A drug with ketamine-like properties is an effective antidepressant, trial results have shown. Free of ketamine’s side-effects, the drug is named lanicemine. First conceived as an antiepileptic, lanicemine targets the same parts of the brain as does ketamine – the infamous ‘party-drug’.
More than a decade ago, ketamine was put through its own clinical trials. These verified the drug’s ability to suppress depression in patients but its hallucinogenic qualities and other side effects didn’t – and still don’t – make it a viable treatment.
Spearheaded by Yale University’s Gerard Sanacora and pharma firm AstraZeneca’s Mike Quirk, the lanicemine study group enlisted some 150 participating patients. Over a three-week period, some were given a regular dose of lanicemine while the remainder got a placebo, so the antiepileptic’s performance could be viewed in context.
Lanicemine Antidepression Trial
The patients involved were specially-selected: each had at least moderate depression and hadn’t, previously, responded too well to already-approved antidepressants. Prior to the lanicemine antidepression trial’s launch, each patient’s depression was scored on a scale from 0-60.
At the trial’s end, the average depression score for the lanicemine patients had dropped 13.5 points, while that for the placebo patients dropped eight points. As far as side effects were concerned, dizziness was the only one commonly experienced.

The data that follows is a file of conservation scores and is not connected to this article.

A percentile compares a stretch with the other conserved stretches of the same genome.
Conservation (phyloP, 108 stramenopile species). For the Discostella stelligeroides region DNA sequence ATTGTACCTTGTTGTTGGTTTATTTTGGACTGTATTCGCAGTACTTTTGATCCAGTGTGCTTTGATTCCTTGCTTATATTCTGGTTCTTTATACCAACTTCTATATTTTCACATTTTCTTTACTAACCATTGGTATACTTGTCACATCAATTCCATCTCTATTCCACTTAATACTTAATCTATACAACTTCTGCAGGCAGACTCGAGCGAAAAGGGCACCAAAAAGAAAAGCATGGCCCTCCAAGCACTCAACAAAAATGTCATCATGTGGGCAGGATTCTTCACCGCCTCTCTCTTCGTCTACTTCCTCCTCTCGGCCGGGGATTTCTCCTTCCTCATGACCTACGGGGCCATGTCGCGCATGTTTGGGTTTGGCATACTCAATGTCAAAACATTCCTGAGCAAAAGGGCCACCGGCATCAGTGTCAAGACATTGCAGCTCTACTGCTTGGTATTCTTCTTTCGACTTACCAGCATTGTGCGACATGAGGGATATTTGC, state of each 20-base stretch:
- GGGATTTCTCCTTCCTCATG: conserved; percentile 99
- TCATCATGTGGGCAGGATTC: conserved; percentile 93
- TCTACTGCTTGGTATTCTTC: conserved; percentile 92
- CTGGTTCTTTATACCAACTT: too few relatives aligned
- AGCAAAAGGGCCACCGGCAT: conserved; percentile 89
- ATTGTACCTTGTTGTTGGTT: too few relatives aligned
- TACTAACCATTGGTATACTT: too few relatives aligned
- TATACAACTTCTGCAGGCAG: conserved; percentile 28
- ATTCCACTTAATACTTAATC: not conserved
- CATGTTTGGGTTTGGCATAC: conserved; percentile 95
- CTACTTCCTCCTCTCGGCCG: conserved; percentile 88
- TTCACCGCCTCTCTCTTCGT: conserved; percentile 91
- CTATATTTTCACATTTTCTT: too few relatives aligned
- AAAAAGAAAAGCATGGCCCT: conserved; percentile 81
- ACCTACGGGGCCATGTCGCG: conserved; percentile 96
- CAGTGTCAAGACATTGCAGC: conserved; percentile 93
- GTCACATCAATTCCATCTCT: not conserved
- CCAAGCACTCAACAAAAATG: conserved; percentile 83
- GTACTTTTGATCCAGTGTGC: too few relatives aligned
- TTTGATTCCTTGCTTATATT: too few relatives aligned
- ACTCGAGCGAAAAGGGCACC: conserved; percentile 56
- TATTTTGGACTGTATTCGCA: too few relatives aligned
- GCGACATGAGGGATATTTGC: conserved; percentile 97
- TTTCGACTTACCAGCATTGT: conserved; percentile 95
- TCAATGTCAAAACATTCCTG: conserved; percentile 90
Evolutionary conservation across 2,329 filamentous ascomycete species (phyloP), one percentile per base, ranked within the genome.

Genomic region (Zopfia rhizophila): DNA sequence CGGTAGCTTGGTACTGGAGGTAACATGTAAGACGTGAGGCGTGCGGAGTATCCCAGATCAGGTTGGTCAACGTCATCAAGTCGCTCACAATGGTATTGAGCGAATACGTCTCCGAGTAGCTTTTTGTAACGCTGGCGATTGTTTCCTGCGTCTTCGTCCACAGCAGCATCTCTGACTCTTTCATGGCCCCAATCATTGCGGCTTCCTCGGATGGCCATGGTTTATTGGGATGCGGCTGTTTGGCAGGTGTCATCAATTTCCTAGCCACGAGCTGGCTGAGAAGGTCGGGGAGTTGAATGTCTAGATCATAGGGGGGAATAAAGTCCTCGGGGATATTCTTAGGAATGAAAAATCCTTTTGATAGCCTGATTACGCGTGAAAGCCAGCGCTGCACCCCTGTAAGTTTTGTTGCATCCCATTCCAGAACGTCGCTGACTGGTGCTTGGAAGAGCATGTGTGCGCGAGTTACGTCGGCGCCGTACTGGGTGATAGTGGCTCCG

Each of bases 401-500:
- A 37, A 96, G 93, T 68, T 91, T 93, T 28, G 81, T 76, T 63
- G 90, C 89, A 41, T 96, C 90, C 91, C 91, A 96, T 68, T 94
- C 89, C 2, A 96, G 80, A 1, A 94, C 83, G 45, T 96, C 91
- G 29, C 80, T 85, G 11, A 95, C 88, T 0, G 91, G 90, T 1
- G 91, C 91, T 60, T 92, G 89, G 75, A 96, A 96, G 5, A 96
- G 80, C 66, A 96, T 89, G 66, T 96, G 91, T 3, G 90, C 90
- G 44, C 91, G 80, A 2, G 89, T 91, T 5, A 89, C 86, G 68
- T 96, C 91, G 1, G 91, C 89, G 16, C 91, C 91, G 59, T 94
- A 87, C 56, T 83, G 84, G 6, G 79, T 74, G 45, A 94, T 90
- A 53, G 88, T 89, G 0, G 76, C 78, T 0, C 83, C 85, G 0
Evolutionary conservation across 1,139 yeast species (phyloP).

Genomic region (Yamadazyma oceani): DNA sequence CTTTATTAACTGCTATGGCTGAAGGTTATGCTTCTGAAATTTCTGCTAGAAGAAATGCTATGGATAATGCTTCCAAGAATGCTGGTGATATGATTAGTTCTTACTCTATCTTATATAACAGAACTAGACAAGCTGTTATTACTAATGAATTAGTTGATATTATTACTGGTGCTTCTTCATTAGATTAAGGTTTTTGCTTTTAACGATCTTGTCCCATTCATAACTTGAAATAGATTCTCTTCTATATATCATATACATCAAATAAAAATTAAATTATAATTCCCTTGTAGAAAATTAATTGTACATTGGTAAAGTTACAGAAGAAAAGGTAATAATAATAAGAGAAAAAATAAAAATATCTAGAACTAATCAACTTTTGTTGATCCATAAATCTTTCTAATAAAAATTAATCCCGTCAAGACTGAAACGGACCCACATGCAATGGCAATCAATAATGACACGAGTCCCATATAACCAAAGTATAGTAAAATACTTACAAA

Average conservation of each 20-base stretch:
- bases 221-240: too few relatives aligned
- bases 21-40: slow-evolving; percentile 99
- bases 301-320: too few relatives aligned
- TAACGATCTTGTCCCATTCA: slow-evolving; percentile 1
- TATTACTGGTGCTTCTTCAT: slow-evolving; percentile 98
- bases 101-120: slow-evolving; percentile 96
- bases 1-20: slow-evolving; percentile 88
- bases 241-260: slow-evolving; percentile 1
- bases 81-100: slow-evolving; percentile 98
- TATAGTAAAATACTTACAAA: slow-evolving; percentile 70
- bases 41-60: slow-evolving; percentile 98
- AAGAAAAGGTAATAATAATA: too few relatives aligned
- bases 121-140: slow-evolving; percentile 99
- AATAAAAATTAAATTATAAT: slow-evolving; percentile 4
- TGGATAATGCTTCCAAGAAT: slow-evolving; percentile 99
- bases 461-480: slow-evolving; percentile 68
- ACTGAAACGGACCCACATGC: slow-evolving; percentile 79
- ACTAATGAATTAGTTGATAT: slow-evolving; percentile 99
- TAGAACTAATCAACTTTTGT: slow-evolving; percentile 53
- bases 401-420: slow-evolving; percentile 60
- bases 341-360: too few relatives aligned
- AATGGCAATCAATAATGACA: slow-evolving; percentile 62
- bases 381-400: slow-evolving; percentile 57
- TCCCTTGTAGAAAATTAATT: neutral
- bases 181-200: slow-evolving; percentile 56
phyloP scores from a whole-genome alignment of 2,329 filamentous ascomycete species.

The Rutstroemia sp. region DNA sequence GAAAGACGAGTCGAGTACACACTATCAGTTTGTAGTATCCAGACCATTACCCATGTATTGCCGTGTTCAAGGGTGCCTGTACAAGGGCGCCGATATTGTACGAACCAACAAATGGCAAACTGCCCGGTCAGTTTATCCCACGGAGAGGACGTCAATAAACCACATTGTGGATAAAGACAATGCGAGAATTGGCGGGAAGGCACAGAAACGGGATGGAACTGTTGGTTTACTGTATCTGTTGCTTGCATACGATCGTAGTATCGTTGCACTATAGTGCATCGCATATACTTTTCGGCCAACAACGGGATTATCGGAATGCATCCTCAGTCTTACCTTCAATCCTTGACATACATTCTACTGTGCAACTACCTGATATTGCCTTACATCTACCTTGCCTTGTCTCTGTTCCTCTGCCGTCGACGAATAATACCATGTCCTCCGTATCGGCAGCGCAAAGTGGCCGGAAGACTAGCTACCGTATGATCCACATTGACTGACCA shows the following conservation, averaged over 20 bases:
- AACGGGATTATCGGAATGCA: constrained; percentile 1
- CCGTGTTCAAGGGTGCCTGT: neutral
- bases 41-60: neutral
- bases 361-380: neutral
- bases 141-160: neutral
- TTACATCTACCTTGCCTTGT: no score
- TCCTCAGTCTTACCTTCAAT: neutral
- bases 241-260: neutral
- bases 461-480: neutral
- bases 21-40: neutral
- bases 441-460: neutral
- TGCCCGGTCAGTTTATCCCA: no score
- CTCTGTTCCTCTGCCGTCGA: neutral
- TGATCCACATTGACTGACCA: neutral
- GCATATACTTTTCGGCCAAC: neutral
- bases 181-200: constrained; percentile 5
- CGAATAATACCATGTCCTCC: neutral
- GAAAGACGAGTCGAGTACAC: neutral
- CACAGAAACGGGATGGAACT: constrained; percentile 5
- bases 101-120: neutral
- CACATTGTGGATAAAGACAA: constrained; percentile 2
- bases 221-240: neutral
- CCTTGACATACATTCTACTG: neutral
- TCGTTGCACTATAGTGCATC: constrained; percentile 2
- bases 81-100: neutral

Antiepileptic Depression Treatment
Lanicemine might not have taken effect straight away but Sanacora, Quirk and others think that this might be down to the other drugs used by the antiepileptic depression treatment trial’s participants.
“This is a real breakthrough”, University College London psychopharmacologist Valerie Curran explained in comments quoted by the News Scientist. “It’s great that ketamine’s psychotic-like effects were minimal with lanicemine, but disappointing it didn’t show ketamine’s rapid onset.”
The advent of a potential new antidepressant is especially significant when’s it considered that, at least within Western nations, depression is now the number one disability cause. Even more significantly, the present generation of antidepressants are proving ineffective among approximately 30 per cent of patients.